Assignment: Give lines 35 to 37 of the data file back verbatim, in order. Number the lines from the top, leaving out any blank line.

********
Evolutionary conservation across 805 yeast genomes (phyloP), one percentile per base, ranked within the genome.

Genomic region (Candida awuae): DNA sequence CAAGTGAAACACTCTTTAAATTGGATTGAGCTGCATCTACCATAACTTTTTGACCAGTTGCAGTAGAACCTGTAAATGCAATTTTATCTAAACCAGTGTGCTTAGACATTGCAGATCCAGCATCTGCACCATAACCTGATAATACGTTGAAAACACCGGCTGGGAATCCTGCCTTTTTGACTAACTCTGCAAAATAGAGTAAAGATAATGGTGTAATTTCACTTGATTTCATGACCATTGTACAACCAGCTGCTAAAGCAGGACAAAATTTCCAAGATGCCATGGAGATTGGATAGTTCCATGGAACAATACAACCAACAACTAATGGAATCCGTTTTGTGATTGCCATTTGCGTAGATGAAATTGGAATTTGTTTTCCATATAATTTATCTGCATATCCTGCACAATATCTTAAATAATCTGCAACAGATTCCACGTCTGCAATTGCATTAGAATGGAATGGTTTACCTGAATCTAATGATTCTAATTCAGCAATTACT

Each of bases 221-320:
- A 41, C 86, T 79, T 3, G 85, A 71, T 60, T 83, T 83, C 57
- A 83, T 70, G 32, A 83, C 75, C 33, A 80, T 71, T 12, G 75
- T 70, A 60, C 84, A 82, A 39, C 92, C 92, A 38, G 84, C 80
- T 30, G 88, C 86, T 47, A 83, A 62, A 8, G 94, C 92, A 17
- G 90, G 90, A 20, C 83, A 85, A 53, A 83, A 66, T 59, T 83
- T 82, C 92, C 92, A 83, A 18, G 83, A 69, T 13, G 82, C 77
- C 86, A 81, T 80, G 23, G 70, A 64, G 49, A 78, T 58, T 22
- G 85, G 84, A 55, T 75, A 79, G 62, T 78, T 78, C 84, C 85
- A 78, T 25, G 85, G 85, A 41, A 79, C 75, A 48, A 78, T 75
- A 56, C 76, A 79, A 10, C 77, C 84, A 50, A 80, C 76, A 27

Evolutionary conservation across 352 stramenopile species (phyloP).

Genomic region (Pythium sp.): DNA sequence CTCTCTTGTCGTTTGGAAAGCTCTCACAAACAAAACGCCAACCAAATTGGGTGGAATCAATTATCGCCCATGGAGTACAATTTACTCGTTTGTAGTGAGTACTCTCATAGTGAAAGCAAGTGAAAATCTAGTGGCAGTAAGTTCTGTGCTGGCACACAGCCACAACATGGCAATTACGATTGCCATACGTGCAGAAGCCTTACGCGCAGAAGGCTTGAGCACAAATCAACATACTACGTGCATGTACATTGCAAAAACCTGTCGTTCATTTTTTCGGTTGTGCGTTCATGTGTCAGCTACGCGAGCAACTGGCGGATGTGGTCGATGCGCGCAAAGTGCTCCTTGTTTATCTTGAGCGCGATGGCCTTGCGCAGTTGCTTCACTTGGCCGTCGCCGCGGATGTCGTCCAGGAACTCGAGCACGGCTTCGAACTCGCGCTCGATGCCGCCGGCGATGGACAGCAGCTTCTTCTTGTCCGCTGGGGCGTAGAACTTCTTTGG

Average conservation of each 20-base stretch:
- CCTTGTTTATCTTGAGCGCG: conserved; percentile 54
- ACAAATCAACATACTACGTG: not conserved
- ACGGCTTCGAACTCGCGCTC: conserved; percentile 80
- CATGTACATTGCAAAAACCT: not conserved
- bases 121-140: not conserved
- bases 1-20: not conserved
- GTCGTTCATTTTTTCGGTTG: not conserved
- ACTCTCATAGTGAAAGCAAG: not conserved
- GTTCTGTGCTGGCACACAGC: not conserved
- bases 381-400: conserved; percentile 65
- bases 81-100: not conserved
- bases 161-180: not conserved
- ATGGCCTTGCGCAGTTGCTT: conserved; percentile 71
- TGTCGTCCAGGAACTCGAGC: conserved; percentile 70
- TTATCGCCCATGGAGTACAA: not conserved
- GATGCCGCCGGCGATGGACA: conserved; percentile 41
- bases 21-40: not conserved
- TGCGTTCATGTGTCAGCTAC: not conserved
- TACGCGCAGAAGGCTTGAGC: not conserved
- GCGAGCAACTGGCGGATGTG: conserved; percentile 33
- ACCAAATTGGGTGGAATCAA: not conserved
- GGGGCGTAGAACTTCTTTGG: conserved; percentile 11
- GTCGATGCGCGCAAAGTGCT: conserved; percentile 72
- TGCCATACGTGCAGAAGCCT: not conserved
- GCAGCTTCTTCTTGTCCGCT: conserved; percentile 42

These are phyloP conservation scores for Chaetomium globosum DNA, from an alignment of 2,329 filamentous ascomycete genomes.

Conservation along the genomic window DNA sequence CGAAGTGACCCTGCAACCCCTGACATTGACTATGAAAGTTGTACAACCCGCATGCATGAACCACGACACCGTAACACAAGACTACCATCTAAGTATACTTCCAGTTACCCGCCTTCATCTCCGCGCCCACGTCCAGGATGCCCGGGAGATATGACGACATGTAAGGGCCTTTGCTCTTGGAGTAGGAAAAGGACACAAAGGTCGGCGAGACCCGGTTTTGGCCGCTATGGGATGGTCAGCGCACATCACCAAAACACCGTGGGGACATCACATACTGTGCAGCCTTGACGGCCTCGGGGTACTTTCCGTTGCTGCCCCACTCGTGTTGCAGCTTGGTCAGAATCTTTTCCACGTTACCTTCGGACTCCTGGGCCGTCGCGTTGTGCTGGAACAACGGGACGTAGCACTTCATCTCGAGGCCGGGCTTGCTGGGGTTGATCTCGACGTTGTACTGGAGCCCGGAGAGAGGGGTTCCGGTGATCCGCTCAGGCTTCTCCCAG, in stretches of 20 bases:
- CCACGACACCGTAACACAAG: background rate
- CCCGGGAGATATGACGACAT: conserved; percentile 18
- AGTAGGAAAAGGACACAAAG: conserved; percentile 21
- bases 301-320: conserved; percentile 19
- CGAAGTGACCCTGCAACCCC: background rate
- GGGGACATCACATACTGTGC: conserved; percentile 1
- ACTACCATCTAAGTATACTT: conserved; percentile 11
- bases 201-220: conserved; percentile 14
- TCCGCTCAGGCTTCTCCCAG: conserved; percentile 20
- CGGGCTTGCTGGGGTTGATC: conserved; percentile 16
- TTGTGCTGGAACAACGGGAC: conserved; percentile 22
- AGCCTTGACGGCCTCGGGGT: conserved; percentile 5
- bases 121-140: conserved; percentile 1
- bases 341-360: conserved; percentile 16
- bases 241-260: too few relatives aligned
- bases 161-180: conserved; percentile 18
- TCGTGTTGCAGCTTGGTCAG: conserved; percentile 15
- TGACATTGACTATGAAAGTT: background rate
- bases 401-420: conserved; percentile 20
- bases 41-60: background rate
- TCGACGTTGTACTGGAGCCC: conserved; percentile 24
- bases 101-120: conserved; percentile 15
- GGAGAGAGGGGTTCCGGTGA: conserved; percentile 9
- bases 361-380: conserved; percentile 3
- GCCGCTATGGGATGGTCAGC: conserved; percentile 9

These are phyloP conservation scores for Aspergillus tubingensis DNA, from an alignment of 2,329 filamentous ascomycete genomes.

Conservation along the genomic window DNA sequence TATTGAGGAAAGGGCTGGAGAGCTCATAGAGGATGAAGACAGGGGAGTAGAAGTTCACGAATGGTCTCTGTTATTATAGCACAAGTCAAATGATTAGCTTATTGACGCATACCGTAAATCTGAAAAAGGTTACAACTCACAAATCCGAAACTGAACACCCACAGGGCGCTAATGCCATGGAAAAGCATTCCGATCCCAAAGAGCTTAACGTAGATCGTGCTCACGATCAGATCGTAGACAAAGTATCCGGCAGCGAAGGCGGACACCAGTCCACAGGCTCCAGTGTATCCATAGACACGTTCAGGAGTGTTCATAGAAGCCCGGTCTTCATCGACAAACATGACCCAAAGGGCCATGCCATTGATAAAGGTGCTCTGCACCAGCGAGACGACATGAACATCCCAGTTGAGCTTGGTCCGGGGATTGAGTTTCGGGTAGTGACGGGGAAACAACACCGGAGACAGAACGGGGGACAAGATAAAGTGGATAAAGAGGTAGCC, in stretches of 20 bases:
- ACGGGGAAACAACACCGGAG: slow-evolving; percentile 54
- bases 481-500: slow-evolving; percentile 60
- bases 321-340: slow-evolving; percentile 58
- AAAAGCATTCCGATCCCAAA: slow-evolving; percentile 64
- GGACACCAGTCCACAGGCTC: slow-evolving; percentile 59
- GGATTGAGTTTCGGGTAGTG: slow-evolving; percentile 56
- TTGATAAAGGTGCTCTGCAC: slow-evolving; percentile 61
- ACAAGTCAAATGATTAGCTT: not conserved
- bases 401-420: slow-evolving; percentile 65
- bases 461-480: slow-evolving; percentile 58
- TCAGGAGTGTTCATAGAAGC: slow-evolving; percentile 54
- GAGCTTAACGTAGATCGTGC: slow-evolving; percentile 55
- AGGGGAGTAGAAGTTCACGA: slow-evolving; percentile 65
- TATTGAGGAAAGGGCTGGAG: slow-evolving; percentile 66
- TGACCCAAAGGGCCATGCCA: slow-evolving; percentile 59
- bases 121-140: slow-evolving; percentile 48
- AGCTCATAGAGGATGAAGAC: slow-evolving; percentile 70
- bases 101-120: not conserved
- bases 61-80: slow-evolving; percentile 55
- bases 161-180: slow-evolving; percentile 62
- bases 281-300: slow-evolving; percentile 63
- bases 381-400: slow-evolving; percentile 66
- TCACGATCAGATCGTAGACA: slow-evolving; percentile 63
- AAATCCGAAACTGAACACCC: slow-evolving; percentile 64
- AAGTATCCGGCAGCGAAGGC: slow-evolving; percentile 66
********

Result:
- TACGCGCAGAAGGCTTGAGC: not conserved
- GCGAGCAACTGGCGGATGTG: conserved; percentile 33
- ACCAAATTGGGTGGAATCAA: not conserved